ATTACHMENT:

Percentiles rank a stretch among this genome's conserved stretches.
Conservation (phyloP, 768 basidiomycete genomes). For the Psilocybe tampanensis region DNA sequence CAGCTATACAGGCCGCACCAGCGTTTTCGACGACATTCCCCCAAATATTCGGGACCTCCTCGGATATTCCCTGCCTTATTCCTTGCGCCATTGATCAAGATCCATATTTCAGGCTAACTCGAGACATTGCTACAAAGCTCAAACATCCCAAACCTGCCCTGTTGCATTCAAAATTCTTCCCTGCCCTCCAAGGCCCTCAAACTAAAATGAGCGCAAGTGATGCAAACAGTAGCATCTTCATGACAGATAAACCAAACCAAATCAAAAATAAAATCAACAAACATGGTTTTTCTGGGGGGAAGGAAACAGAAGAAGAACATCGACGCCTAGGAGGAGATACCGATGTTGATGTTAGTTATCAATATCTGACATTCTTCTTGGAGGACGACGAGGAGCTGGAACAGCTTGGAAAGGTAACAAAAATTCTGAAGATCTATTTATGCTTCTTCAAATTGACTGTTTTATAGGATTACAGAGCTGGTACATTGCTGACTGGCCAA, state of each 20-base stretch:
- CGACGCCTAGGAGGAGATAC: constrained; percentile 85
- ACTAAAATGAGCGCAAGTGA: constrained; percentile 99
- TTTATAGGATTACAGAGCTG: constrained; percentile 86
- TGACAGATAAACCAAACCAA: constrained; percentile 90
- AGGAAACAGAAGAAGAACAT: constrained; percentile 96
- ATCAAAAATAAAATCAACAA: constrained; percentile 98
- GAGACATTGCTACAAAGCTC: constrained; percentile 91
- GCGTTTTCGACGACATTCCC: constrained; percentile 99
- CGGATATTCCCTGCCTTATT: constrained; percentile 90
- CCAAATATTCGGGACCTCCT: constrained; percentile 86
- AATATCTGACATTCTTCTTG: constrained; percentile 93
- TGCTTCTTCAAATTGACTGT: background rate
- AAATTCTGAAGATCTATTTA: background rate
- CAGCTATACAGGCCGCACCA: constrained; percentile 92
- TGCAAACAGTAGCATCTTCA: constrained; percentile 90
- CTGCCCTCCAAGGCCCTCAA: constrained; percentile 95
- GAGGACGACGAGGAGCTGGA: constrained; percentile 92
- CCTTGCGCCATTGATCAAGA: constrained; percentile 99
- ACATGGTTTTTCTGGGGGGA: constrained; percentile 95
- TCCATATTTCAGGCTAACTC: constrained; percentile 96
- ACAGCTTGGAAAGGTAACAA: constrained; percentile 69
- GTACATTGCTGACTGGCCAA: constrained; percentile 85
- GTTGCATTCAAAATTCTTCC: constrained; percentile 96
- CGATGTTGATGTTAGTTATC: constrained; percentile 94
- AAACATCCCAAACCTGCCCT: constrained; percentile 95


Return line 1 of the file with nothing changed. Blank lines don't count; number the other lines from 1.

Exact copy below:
Percentiles rank a stretch among this genome's conserved stretches.